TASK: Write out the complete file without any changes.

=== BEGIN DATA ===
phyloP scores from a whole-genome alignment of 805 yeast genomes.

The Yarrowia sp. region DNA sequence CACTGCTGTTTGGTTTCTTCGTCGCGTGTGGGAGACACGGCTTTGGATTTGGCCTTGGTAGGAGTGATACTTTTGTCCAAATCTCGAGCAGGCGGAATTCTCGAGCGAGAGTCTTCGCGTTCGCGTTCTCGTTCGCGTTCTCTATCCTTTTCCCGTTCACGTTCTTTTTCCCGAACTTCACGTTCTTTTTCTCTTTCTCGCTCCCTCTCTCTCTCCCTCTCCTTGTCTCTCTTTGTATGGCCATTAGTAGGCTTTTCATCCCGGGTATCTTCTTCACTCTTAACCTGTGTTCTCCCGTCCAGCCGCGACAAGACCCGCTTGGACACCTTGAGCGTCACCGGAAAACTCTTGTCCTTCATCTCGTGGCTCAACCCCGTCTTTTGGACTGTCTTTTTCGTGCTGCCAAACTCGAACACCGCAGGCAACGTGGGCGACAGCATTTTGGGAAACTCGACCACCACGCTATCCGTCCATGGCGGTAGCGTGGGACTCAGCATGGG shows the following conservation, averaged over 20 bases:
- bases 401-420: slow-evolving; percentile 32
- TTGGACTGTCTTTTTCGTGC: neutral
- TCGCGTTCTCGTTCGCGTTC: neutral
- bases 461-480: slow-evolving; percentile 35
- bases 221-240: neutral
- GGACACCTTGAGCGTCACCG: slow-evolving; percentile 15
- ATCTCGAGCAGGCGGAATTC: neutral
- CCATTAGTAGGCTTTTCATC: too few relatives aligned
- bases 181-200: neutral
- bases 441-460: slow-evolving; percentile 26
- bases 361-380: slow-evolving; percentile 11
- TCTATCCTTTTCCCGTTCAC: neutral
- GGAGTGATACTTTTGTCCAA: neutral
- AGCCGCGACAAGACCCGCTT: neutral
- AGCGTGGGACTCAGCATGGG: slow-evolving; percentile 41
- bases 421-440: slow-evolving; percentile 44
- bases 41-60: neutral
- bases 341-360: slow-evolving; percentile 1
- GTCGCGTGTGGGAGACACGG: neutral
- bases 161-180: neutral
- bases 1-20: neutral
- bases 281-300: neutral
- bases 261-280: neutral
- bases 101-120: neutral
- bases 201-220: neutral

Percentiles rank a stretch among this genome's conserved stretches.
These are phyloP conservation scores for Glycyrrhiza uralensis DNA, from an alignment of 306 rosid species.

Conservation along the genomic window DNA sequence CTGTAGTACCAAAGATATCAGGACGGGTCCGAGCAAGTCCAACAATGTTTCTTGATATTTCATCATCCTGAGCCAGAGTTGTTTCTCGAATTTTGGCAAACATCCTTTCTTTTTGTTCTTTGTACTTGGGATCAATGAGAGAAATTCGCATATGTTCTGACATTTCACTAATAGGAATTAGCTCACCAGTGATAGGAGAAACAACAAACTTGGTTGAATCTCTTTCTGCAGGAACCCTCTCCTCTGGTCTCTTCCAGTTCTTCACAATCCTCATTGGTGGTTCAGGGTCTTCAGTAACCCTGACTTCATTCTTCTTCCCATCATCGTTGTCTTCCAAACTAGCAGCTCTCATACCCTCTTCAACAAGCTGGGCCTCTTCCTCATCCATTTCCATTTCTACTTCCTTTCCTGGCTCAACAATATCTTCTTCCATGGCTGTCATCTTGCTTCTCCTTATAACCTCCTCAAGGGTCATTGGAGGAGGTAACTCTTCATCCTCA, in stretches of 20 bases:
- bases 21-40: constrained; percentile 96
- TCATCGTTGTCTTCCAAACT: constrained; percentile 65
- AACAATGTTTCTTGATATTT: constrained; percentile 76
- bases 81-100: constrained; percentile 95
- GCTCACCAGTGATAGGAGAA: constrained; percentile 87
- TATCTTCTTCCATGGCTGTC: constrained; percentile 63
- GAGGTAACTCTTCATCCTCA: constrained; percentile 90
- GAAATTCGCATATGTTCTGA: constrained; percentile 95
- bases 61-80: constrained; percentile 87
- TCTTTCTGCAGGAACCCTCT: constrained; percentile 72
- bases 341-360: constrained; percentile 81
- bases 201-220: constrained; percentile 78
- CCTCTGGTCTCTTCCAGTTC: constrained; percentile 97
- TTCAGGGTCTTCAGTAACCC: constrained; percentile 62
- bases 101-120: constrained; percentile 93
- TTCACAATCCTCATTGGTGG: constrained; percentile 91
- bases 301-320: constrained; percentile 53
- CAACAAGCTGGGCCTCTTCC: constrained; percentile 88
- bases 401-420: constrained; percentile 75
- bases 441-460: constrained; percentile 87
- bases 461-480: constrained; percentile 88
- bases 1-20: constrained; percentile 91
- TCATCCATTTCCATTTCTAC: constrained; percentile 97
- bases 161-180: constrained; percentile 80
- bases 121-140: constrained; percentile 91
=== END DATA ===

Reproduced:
phyloP scores from a whole-genome alignment of 805 yeast genomes.

The Yarrowia sp. region DNA sequence CACTGCTGTTTGGTTTCTTCGTCGCGTGTGGGAGACACGGCTTTGGATTTGGCCTTGGTAGGAGTGATACTTTTGTCCAAATCTCGAGCAGGCGGAATTCTCGAGCGAGAGTCTTCGCGTTCGCGTTCTCGTTCGCGTTCTCTATCCTTTTCCCGTTCACGTTCTTTTTCCCGAACTTCACGTTCTTTTTCTCTTTCTCGCTCCCTCTCTCTCTCCCTCTCCTTGTCTCTCTTTGTATGGCCATTAGTAGGCTTTTCATCCCGGGTATCTTCTTCACTCTTAACCTGTGTTCTCCCGTCCAGCCGCGACAAGACCCGCTTGGACACCTTGAGCGTCACCGGAAAACTCTTGTCCTTCATCTCGTGGCTCAACCCCGTCTTTTGGACTGTCTTTTTCGTGCTGCCAAACTCGAACACCGCAGGCAACGTGGGCGACAGCATTTTGGGAAACTCGACCACCACGCTATCCGTCCATGGCGGTAGCGTGGGACTCAGCATGGG shows the following conservation, averaged over 20 bases:
- bases 401-420: slow-evolving; percentile 32
- TTGGACTGTCTTTTTCGTGC: neutral
- TCGCGTTCTCGTTCGCGTTC: neutral
- bases 461-480: slow-evolving; percentile 35
- bases 221-240: neutral
- GGACACCTTGAGCGTCACCG: slow-evolving; percentile 15
- ATCTCGAGCAGGCGGAATTC: neutral
- CCATTAGTAGGCTTTTCATC: too few relatives aligned
- bases 181-200: neutral
- bases 441-460: slow-evolving; percentile 26
- bases 361-380: slow-evolving; percentile 11
- TCTATCCTTTTCCCGTTCAC: neutral
- GGAGTGATACTTTTGTCCAA: neutral
- AGCCGCGACAAGACCCGCTT: neutral
- AGCGTGGGACTCAGCATGGG: slow-evolving; percentile 41
- bases 421-440: slow-evolving; percentile 44
- bases 41-60: neutral
- bases 341-360: slow-evolving; percentile 1
- GTCGCGTGTGGGAGACACGG: neutral
- bases 161-180: neutral
- bases 1-20: neutral
- bases 281-300: neutral
- bases 261-280: neutral
- bases 101-120: neutral
- bases 201-220: neutral

Percentiles rank a stretch among this genome's conserved stretches.
These are phyloP conservation scores for Glycyrrhiza uralensis DNA, from an alignment of 306 rosid species.

Conservation along the genomic window DNA sequence CTGTAGTACCAAAGATATCAGGACGGGTCCGAGCAAGTCCAACAATGTTTCTTGATATTTCATCATCCTGAGCCAGAGTTGTTTCTCGAATTTTGGCAAACATCCTTTCTTTTTGTTCTTTGTACTTGGGATCAATGAGAGAAATTCGCATATGTTCTGACATTTCACTAATAGGAATTAGCTCACCAGTGATAGGAGAAACAACAAACTTGGTTGAATCTCTTTCTGCAGGAACCCTCTCCTCTGGTCTCTTCCAGTTCTTCACAATCCTCATTGGTGGTTCAGGGTCTTCAGTAACCCTGACTTCATTCTTCTTCCCATCATCGTTGTCTTCCAAACTAGCAGCTCTCATACCCTCTTCAACAAGCTGGGCCTCTTCCTCATCCATTTCCATTTCTACTTCCTTTCCTGGCTCAACAATATCTTCTTCCATGGCTGTCATCTTGCTTCTCCTTATAACCTCCTCAAGGGTCATTGGAGGAGGTAACTCTTCATCCTCA, in stretches of 20 bases:
- bases 21-40: constrained; percentile 96
- TCATCGTTGTCTTCCAAACT: constrained; percentile 65
- AACAATGTTTCTTGATATTT: constrained; percentile 76
- bases 81-100: constrained; percentile 95
- GCTCACCAGTGATAGGAGAA: constrained; percentile 87
- TATCTTCTTCCATGGCTGTC: constrained; percentile 63
- GAGGTAACTCTTCATCCTCA: constrained; percentile 90
- GAAATTCGCATATGTTCTGA: constrained; percentile 95
- bases 61-80: constrained; percentile 87
- TCTTTCTGCAGGAACCCTCT: constrained; percentile 72
- bases 341-360: constrained; percentile 81
- bases 201-220: constrained; percentile 78
- CCTCTGGTCTCTTCCAGTTC: constrained; percentile 97
- TTCAGGGTCTTCAGTAACCC: constrained; percentile 62
- bases 101-120: constrained; percentile 93
- TTCACAATCCTCATTGGTGG: constrained; percentile 91
- bases 301-320: constrained; percentile 53
- CAACAAGCTGGGCCTCTTCC: constrained; percentile 88
- bases 401-420: constrained; percentile 75
- bases 441-460: constrained; percentile 87
- bases 461-480: constrained; percentile 88
- bases 1-20: constrained; percentile 91
- TCATCCATTTCCATTTCTAC: constrained; percentile 97
- bases 161-180: constrained; percentile 80
- bases 121-140: constrained; percentile 91